Manchester Orchestra’s Andy Hull Talks New Album, Return Of Live Music

Manchester Orchestra
Manchester Orchestra Photo by Shervin Lainez, courtesy Chromatic
“I’m very nervous, excited and grateful,” Andy Hull says of being on tour again. “I’m all of those things, but I can’t describe exactly how I feel because I’ve never felt it before.”

Since last March, indie rockers Manchester Orchestra have booked and canceled almost half a dozen tours due to COVID-19’s enduring effect on the live music industry. More than a year and a half removed from the world being put on pause, the Atlanta-based outfit is finally back on the road.

“There was a period of time when we had no idea what anything would look like,” Hull says of the early stages of the pandemic. “Luckily, we had the record to think about and work on, but there were certainly some scary thoughts like, ‘If the career just completely goes away, what does that look like?’”

At the same time venues around the world were indefinitely closing, Manchester Orchestra was putting the finishing touches on their sixth studio album. Instead of worry about things outside of their control, the band hunkered down, absorbed itself in the studio and kept the faith.

“There’s so much clarity in hindsight,” Hull says. “I wish that I would have known during that period that things would be somewhat all right, that there would be a pause but that there would be some version of normal again.”

Fittingly, Manchester Orchestra’s latest release is all about finding light in the darkness. The Million Masks Of God – a title take from a line in a G. K. Chesterton poem – began as a concept album about a man’s encounter with the Angel of Death before unfortunately becoming grounded in reality when guitarist Robert McDowell’s father died of cancer. Still, Hull feels that it’s an encouraging and heartening listen.

“If it were up to me, I would want people to feel comforted by it and feel hopeful,” he says of the new record’s themes, which explore the afterlife. “I think the thing I’m most proud of is that it sort of carries a message of resilience and hopefulness.”
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Tim Very, Andy Prince, Andy Hull and Robert McDowell
Photo by Shervin Lainez, courtesy Chromatic
Despite its heavy motifs, Hull says The Millions Masks Of God was an especially enjoyable record to make because the band had already proven they could drastically change their sounds with 2017’s A Black Mile To The Surface.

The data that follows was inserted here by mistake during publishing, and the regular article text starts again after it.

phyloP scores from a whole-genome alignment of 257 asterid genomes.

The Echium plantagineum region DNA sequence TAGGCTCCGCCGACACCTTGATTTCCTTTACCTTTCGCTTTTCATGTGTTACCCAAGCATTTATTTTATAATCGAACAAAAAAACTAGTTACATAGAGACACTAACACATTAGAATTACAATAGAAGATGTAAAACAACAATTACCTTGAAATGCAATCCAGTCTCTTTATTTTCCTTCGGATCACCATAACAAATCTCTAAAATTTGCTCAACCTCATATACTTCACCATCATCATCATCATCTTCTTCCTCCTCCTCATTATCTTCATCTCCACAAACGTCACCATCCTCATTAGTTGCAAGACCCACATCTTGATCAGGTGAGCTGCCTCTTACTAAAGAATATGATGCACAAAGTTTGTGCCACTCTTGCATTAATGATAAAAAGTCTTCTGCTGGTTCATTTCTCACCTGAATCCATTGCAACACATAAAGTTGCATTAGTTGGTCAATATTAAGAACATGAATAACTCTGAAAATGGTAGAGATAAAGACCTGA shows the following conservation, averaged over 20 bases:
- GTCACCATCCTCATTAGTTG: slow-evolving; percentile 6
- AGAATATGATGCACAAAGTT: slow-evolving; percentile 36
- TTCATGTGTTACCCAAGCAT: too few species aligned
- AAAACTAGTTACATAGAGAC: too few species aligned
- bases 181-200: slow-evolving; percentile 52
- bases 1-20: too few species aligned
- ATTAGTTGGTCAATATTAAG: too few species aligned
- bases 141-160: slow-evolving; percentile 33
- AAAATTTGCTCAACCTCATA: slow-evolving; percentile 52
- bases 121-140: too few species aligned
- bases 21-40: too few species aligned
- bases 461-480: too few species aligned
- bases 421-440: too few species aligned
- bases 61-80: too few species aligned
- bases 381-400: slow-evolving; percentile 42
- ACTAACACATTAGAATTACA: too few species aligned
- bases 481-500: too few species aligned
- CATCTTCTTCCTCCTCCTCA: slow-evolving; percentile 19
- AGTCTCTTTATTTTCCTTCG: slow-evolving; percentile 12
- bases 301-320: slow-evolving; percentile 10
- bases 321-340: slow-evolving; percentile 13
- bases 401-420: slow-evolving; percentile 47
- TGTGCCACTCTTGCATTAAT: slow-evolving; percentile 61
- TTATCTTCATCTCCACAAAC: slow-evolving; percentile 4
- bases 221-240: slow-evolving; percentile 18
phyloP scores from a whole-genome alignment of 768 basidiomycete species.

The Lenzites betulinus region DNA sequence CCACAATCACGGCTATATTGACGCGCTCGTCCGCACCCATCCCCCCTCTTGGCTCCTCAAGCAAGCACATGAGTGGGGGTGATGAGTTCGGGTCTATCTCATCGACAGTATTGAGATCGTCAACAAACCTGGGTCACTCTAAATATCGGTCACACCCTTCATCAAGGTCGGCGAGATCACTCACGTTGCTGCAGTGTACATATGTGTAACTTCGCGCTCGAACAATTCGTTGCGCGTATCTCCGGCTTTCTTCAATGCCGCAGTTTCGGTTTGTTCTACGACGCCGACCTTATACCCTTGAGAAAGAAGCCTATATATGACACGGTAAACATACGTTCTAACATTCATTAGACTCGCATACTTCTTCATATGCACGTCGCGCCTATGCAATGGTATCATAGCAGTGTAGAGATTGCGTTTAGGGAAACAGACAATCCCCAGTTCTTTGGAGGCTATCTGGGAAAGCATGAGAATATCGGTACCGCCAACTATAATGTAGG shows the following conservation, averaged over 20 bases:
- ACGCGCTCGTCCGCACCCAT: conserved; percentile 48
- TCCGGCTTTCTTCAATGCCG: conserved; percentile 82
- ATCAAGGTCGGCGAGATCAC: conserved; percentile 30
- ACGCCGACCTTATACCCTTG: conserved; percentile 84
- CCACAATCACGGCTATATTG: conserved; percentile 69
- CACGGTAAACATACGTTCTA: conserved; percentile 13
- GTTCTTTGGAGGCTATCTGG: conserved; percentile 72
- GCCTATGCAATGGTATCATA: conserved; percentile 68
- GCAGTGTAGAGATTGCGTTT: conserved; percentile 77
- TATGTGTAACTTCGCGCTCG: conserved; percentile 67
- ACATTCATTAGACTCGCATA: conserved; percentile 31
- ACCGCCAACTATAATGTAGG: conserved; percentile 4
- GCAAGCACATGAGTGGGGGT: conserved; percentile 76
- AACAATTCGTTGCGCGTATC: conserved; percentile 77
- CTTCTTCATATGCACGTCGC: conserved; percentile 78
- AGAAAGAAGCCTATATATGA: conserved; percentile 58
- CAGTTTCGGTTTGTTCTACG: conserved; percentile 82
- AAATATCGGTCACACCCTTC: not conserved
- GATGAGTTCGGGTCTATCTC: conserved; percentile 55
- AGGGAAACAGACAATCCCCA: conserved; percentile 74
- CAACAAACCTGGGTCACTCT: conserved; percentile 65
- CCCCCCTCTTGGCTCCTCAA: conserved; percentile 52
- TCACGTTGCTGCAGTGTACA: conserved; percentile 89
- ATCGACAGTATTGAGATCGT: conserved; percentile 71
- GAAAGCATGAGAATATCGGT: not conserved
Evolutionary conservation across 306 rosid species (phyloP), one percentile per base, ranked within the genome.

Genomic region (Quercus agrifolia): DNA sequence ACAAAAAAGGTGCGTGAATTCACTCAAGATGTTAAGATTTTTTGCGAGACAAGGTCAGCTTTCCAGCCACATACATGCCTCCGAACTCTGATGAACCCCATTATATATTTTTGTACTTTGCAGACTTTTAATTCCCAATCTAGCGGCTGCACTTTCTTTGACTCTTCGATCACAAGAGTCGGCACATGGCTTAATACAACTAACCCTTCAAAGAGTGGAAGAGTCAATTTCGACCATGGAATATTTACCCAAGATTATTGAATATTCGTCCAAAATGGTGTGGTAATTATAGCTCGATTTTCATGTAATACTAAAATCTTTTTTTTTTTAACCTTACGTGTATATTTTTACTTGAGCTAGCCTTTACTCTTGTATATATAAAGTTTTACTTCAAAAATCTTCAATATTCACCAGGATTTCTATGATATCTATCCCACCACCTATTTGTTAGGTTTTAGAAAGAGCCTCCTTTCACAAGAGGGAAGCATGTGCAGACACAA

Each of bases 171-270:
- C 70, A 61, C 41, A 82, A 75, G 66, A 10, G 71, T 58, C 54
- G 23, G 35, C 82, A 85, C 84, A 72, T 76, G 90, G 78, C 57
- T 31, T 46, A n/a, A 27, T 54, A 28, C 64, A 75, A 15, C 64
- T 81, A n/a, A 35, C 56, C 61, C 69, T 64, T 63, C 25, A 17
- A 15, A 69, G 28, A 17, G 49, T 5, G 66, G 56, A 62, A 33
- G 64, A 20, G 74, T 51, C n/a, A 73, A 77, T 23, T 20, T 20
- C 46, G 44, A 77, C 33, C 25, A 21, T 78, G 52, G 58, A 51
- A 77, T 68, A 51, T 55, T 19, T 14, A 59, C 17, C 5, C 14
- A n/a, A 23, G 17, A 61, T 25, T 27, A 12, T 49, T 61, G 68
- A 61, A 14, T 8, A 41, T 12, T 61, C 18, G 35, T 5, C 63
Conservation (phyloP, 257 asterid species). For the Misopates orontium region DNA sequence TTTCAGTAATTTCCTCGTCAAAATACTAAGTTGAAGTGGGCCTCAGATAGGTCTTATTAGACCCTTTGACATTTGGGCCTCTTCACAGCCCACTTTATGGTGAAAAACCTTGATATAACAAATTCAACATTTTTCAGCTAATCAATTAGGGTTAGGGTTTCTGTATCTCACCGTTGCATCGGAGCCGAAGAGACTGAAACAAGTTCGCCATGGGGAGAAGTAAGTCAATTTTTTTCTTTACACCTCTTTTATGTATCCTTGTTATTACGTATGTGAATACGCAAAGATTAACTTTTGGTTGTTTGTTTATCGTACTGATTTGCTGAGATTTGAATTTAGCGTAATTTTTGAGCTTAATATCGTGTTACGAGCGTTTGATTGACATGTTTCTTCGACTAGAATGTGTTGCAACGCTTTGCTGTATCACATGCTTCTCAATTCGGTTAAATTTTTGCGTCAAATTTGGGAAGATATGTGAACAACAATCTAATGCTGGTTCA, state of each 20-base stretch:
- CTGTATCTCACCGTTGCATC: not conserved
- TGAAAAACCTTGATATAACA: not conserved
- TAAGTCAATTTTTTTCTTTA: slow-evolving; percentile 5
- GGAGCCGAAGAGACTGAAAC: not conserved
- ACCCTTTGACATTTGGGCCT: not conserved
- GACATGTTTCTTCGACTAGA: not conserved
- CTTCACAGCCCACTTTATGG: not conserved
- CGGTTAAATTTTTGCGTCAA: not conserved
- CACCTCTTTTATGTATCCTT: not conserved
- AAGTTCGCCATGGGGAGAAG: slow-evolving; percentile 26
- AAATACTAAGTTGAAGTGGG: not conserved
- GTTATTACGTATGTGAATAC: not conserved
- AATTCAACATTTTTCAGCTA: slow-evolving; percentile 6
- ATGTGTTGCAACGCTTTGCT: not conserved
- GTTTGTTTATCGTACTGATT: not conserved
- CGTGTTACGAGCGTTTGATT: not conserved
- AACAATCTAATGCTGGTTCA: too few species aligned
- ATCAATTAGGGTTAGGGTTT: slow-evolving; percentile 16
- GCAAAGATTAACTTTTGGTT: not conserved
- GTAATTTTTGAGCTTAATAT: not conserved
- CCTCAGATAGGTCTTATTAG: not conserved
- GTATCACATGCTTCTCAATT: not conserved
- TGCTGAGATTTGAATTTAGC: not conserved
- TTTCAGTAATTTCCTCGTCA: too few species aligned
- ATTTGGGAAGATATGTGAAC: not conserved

“I think part of it was understanding who we are a little bit more this time around,” Hulls says of the recording process. “A Black Mile [To The Surface] was definitely a growing pain – in a really good way – but it was hard. We were trying to redefine what we wanted to be and figure out why it was worth it to be that thing.”

Given the positive reception to their last release, Manchester Orchestra felt free to try new things and confident that their work would be appreciated, which reminded the band members of how lucky they all were to be able to do what they do for a living.

“We’re really fortunate that we get to do this as a job and spend as much time as we have on music, so we should probably try and enjoy it,” Hull says with a laugh.

It’s been a long time since Manchester Orchestra was able to perform in front of a live audience, and Hull has trouble articulating what it means to be back on the road. But like in many of his lyrics, he references faith when explaining his feelings.

“We all had to hold on to the faith that live music is a really special and powerful thing, and humans have been doing some version of it forever,” Hull says. “So we knew it would come back in some capacity, and I think this is proof that people really wanted it to happen.”

Manchester Orchestra, Foxing and Slothrust are scheduled to perform at 6:30 p.m. (doors open) on October 6 at White Oak Music Hall, 2915 N Main St. For more information, visit, $28.
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Matt is a regular contributor to the Houston Press’ music section. He graduated from the University of Houston with a degree in print journalism and global business. Matt first began writing for the Press as an intern, having accidentally sent his resume to the publication's music editor instead of the news chief. After half a decade of attending concerts and interviewing musicians, he has credited this fortuitous mistake to divine intervention.
Contact: Matthew Keever